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Canada’s scatological odd couple bring their domestic dispute to Algonquin Commons Theatre

Canadian comedy legends Kenneth (Kenny) Hotz and Spencer (Spenny) Rice returned to the Algonquin Commons Theatre the evening of Jan. 28th to a crowd of more than 400 fans.

Hotz and Rice are notorious for their adversarial brand of comedy. Part slapstick, part psychological warfare, their TV show Kenny Vs. Spenny was wildly popular in the 2000’s, airing its pilot episode on Aug, 26th 2003 and running until its Christmas special finale on Dec, 23., 2010, and although the series ended nearly eight years ago, the duo maintains a large fan base.

“I’m trying to expose Spencer,” told Hotz in a pre-show interview with the Times. “Part of me thinks he’s the worst person on the planet.”

For his part, Rice explained that he had asked Hotz to stop spreading outrageous lies, and instead gave his partner permission to tell true stories about Rice.

“That was my big mistake,” explained Hotz. “His memory is incredible.”

Introduced to the stage by XXX Hypnotist Tony Lee, Spenny wore a t-shirt with the name of W.C. Fields’ favourite tavern “New Old Lompoc House.” Kenny wore a t-shirt depicting Adolf Hitler in his pajamas, sledding down a rainbow.

From the moment Hotz took the stage, he went on the offensive, comparing Rice to the offspring of Jar Jar Binks and Marilyn Manson, and warning about the inevitable “Amber Alert” Rice would cause after the show.

Keeping to his word, after a few initial jabs, Hotz began regaling the audience with anecdotes from Rice’s past, like selling fraudulent energy bundles to senior citizens, being arrested for selling acid in high school, and a penchant for incorporating urine into his romantic affairs.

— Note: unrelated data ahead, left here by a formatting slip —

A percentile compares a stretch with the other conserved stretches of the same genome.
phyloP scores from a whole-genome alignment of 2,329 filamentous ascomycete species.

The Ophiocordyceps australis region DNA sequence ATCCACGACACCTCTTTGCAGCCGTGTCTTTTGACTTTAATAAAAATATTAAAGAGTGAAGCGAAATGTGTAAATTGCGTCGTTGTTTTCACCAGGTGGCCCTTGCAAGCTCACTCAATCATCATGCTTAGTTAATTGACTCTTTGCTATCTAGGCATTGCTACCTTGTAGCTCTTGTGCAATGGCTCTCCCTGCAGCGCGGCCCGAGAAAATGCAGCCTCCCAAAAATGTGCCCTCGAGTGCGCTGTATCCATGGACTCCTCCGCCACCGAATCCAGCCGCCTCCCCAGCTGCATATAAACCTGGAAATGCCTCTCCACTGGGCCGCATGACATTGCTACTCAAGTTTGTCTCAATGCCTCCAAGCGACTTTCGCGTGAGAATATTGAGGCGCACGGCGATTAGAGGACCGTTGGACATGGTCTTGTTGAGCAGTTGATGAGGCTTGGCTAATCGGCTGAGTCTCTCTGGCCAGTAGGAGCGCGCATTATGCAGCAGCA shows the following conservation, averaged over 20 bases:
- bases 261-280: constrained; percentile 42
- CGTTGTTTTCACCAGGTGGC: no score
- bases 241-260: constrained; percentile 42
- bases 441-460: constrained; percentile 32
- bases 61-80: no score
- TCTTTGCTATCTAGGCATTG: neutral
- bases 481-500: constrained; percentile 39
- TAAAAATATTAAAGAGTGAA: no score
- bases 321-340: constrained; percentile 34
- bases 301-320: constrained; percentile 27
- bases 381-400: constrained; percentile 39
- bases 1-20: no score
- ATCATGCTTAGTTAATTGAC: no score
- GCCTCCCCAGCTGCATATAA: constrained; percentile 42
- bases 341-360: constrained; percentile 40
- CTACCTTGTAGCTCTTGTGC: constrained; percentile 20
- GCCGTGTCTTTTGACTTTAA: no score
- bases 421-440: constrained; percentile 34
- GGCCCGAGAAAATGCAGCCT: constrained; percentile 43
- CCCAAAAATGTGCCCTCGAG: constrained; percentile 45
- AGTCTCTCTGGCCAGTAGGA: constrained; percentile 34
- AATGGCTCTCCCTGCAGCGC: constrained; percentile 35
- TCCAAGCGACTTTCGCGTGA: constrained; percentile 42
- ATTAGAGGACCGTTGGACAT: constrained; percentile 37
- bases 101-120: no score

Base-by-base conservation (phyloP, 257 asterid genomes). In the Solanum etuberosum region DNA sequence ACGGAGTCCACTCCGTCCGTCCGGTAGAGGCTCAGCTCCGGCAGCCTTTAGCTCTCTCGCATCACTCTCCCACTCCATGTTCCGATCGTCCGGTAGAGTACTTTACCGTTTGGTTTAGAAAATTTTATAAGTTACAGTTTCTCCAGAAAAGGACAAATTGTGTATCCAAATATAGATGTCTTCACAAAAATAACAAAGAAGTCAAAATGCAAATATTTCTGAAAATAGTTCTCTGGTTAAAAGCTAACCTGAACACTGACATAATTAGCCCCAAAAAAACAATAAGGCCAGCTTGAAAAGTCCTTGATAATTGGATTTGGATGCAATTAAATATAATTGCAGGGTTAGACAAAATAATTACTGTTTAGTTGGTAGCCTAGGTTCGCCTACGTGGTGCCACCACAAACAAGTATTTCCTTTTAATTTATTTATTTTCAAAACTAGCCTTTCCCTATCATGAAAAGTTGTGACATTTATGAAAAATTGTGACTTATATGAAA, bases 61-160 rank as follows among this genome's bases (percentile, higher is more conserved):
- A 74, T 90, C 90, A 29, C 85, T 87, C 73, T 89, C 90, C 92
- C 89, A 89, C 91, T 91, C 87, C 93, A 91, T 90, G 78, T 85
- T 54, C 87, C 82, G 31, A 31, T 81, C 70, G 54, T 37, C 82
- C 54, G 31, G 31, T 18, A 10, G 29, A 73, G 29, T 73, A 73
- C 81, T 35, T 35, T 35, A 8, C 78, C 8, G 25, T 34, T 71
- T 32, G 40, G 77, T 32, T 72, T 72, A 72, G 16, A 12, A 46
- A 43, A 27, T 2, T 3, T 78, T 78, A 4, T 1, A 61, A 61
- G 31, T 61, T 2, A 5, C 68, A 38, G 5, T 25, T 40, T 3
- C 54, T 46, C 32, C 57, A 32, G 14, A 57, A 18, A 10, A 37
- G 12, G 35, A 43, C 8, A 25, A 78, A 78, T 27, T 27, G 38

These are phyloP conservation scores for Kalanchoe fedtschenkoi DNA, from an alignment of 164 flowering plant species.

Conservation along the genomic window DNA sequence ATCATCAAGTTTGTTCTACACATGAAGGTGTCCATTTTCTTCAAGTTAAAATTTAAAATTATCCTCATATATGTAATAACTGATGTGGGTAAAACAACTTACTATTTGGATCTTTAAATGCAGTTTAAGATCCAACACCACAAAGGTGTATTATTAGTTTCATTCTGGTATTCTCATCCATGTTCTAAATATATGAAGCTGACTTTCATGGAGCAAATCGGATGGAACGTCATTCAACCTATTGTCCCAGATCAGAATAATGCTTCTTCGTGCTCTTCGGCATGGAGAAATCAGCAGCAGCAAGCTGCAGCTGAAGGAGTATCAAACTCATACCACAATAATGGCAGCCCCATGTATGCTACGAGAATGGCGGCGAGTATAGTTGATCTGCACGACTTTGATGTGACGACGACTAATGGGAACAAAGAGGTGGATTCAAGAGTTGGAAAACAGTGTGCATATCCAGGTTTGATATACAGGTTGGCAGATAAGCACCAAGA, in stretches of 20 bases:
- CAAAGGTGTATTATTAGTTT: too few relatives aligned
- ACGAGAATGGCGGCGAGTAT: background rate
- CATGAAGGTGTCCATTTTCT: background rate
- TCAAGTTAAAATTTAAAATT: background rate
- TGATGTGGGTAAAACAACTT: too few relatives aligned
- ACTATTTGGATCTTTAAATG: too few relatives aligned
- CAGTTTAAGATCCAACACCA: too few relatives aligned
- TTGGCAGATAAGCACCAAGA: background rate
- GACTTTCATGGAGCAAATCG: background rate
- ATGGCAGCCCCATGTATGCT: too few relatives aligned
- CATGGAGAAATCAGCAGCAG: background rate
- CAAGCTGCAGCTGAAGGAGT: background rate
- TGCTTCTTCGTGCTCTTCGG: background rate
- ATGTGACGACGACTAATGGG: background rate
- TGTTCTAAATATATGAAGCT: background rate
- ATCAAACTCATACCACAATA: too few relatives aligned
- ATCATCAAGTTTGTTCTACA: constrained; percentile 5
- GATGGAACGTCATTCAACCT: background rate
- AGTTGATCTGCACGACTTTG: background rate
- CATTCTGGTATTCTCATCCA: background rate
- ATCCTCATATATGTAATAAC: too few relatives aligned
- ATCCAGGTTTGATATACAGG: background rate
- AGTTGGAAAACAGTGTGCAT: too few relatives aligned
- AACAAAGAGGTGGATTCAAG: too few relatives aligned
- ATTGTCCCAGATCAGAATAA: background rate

“One in four men enjoy piss-play,” yelled Rice, who had left the stage to look for support among the audience. “Just because a quarter of these dudes are cowards doesn’t make me a pervert!”

As the show progressed Rice made it clear that while Hotz was his antagonist, his true enemy is the audience, reserving his wrath more for the heckles from the audience than the taunts from Hotz.

However, with all of the pranks and antagonizing, Rice and Hotz maintain it doesn’t come from a place of malice.

“There’s a fundamental friendship and love that is the moral code of Kenny vs. Spenny,” Hotz to the Times. “I’m always trying to make him a better person and I still am.”

“There’s parts of him that I envy, parts of him that I respect,” said Rice, “but that’s not going to make for a good show.”

Rice and Hotz are older now and realize the comedy scene has changed.

“There’s chapters; everyone has a period and I don’t know if we’re in that period anymore,” said Hotz when asked about the duo’s possible future. “I don’t think anyone really wants us.”

Yet for the more than 400 fans who came for the duo’s transgressive, offensive and intentionally politically incorrect humour, the show proved these slapstick gladiators still have some fight left in them.

LISTEN: to an interview with Kenny and Spenny by Algonquin Times reporter Stuart Benson.

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